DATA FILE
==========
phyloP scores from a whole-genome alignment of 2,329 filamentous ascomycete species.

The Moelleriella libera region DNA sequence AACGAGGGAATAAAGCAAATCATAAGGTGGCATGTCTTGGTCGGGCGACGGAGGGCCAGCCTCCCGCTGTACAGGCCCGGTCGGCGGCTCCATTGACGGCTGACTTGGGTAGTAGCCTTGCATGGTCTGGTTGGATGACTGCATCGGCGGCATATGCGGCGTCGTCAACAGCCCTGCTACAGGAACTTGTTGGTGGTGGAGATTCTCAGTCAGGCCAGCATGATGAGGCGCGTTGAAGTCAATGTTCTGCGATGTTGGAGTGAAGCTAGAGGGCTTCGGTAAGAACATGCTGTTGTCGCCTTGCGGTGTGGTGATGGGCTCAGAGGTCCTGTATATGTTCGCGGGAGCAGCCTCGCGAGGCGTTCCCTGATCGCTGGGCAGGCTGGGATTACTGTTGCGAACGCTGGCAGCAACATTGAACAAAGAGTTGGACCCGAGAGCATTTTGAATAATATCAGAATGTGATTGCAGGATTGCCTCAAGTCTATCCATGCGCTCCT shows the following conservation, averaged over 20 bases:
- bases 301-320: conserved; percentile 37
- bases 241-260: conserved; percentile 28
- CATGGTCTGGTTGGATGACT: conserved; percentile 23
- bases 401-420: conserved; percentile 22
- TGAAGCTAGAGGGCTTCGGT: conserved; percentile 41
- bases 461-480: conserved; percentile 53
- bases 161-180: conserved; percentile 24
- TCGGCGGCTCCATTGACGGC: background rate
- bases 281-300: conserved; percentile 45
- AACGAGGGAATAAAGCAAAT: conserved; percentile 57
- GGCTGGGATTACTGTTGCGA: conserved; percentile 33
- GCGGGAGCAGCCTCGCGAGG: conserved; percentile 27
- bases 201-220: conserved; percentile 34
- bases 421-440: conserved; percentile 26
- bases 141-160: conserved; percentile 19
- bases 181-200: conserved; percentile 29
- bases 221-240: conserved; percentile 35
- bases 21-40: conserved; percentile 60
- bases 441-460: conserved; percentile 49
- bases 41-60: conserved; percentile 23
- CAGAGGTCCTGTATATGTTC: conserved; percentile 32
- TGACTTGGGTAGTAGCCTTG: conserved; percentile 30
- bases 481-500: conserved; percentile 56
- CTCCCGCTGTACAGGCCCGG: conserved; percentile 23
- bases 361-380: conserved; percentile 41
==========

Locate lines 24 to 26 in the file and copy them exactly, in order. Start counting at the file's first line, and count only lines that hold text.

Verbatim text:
- TGACTTGGGTAGTAGCCTTG: conserved; percentile 30
- bases 481-500: conserved; percentile 56
- CTCCCGCTGTACAGGCCCGG: conserved; percentile 23